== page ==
Additional metal reinforcement was added, connecting the door hinge boxes, lower dash support, and firewall to the chassis, in both the engine bay and welded to the lower chassis rails at the front of the door, and by welding the original Avanti roll bar to the chassis at the back of the door.   At this point the Avanti GT became virtually a unibody structure.

 

To accommodate the recessed firewall and make room for the Vintage Air system, a spacer was made to move the dash and seating position back 4.5”.   

The Vintage Air controls will be installed in the original radio dash recess and a new Kenwood Audio and Navigation system will be located at the front of the modified original console, where the air conditioning outlets were formerly located.

Since upholstery in the window areas must be installed before the glass, the remaining suspension was temporarily installed to create a “roller”, so that the Avanti GT could be transferred to Route 66 Upholstery.   A 1963 Turquoise and Elk “faux leather” upholstery theme was adopted for the interior, utilizing Procar Rally seats and AAC Tuxedo Turquoise and Black carpeting. 

 

 

With minor changes, the original Avanti shifter and air controls were retained to continue the theme.  The dash now has two large round Dakota Digital analogue gages connected to the ODB2 outlet of the ECM for the LS2 engine and transmission computers. In addition to greatly simplifying dash wiring, the Dakota Digital system provides multiple inputs of modern secondary information, as well as electronic safety start controls and a manual tapshift with a digital gear position indicator for the 6L80e transmission.

 

Upon return to my shop (unfortunately many weeks later than planned), a new windshield was installed, along with the original rear window, door glass, and the shortened (4.0”), and still functional, rear quarter windows; all with their respective newly polished stainless. 

 At this point, a Speartech wiring harness and modified ECM were installed to control the LS2 Corvette engine.  This was merged with a Painless wiring harness and fuse block to control all lighting and other electrical systems. Extensive use of relays minimized electrical loads on switches and wiring within the passenger compartment. The overhead switch console remains functional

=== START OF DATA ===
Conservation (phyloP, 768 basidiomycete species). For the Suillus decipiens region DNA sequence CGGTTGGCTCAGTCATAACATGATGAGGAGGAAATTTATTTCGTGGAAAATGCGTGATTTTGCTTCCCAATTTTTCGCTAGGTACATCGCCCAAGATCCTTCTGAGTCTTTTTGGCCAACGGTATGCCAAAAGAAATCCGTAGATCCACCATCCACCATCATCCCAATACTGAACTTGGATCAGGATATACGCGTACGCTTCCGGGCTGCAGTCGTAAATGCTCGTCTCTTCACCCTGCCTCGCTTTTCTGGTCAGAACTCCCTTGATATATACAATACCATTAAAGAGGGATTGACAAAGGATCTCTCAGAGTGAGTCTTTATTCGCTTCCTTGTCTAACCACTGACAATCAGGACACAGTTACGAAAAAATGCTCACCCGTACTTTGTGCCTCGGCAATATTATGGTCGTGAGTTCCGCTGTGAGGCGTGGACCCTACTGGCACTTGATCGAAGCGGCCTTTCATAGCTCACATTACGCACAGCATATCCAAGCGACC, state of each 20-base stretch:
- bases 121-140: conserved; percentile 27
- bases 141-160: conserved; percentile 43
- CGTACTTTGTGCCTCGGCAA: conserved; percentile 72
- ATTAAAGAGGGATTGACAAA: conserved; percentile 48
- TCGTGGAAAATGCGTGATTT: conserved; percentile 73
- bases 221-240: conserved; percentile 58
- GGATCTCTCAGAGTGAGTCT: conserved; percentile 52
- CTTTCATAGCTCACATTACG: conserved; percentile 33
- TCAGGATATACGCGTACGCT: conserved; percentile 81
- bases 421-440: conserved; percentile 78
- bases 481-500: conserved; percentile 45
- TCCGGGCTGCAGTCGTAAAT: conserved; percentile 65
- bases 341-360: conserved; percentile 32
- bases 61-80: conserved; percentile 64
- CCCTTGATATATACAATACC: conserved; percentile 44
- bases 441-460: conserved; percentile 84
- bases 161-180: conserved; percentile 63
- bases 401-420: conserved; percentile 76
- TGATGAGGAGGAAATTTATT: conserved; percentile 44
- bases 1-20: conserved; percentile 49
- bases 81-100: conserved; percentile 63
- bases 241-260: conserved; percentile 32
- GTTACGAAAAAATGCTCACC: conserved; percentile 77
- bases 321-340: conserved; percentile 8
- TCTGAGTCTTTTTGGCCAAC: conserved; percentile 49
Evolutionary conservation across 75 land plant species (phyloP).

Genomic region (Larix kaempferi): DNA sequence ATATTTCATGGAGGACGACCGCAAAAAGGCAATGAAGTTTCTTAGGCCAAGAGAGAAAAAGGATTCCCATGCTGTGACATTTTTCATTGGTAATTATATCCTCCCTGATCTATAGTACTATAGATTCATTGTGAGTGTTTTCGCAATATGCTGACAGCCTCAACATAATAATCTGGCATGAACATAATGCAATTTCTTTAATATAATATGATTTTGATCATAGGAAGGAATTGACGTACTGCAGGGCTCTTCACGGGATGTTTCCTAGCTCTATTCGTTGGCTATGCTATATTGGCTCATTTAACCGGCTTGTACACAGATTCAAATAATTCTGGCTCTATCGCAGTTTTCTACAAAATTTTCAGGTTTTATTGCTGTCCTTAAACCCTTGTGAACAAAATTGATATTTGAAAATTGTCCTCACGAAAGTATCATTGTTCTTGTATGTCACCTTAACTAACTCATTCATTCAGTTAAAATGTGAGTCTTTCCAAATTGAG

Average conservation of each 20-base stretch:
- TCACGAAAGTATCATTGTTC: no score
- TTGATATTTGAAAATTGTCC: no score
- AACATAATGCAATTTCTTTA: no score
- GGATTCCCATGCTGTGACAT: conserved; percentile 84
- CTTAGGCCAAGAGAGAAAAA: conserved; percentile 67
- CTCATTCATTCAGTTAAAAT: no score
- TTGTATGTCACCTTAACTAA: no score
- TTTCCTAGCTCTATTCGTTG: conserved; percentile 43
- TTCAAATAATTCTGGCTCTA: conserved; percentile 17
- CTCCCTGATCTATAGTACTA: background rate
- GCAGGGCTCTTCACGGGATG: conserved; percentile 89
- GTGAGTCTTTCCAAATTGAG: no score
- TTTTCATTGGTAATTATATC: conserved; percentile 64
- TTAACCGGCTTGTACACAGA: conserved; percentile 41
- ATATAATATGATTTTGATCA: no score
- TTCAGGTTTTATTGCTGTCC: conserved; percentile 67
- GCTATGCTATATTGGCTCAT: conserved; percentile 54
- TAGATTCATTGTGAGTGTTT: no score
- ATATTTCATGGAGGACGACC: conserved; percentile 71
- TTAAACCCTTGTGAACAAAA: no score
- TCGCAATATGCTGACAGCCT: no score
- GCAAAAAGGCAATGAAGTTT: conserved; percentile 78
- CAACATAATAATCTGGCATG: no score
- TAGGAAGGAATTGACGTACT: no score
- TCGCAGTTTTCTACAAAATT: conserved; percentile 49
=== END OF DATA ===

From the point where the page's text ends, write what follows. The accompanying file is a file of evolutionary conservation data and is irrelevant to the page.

With the wiring almost complete, attention was next focused on plumbing lines for the brakes, fuel and cooling lines for the engine and transmission. All suspension components were refinished, and permanently installed. Once the driveshaft and rear axles were shortened to the correct length, and installed, the C6 Corvette brake rotors and calipers were also re-installed

Progress slowed during the summer months; partly due to very hot weather, and partly due to other automotive "distractions" that tend to fill up the calendar during the all-to-short summer months.

With the cooler fall weather, a flurry of activity resumed, addressing the many remaining details, which included installing the flush mount front bumper and the rear modified C3 Corvette split bumpers which frame the four outlet center exhaust tips.

 

We were hoping that car could be finished by mid November, to allow a debut display of the Avanti GT at the Muscle Car and Corvette Nationals Show in Chicago.    However, the ECM was not communicating correctly with the transmission control module and the result was that the car refused to move.  Both the ECM and TCM were removed (not easy), shipped to Indianapolis for reprogramming, returned and re-installed, all within the first week of November. 

 

Just before leaving for Chicago, a custom stainless MagnaFlow exhaust system, complete with “high flow bullet cats” was fabricated installed by the Harrington Built rod shop.

The Budnik built “Remington” SKO custom 18” wheels were further customized with gold accents in the brushed areas, for a subtle “magnesium style tint”.

 

Yes, we made it to Chicago, with the first significant drive of the Avanti from the trailer to our display site adjacent to the Avanti Timeline display, which had been superbly coordinated by Ed George and friends .

The Avanti GT was well received in a show where the stars are the rarest of factory original Muscle Cars which are revered as well as numerous period correct modified race cars.  

 

Over the winter there are still a few details to complete, and others to be improved upon.  No doubt, road testing will expose a few flaws to repair and like any custom vehicle, it will never truly be finished.  In any case, we are looking forward to some long distance cruising this summer and a Paxton R2 upgrade sounds like a great project for next winter!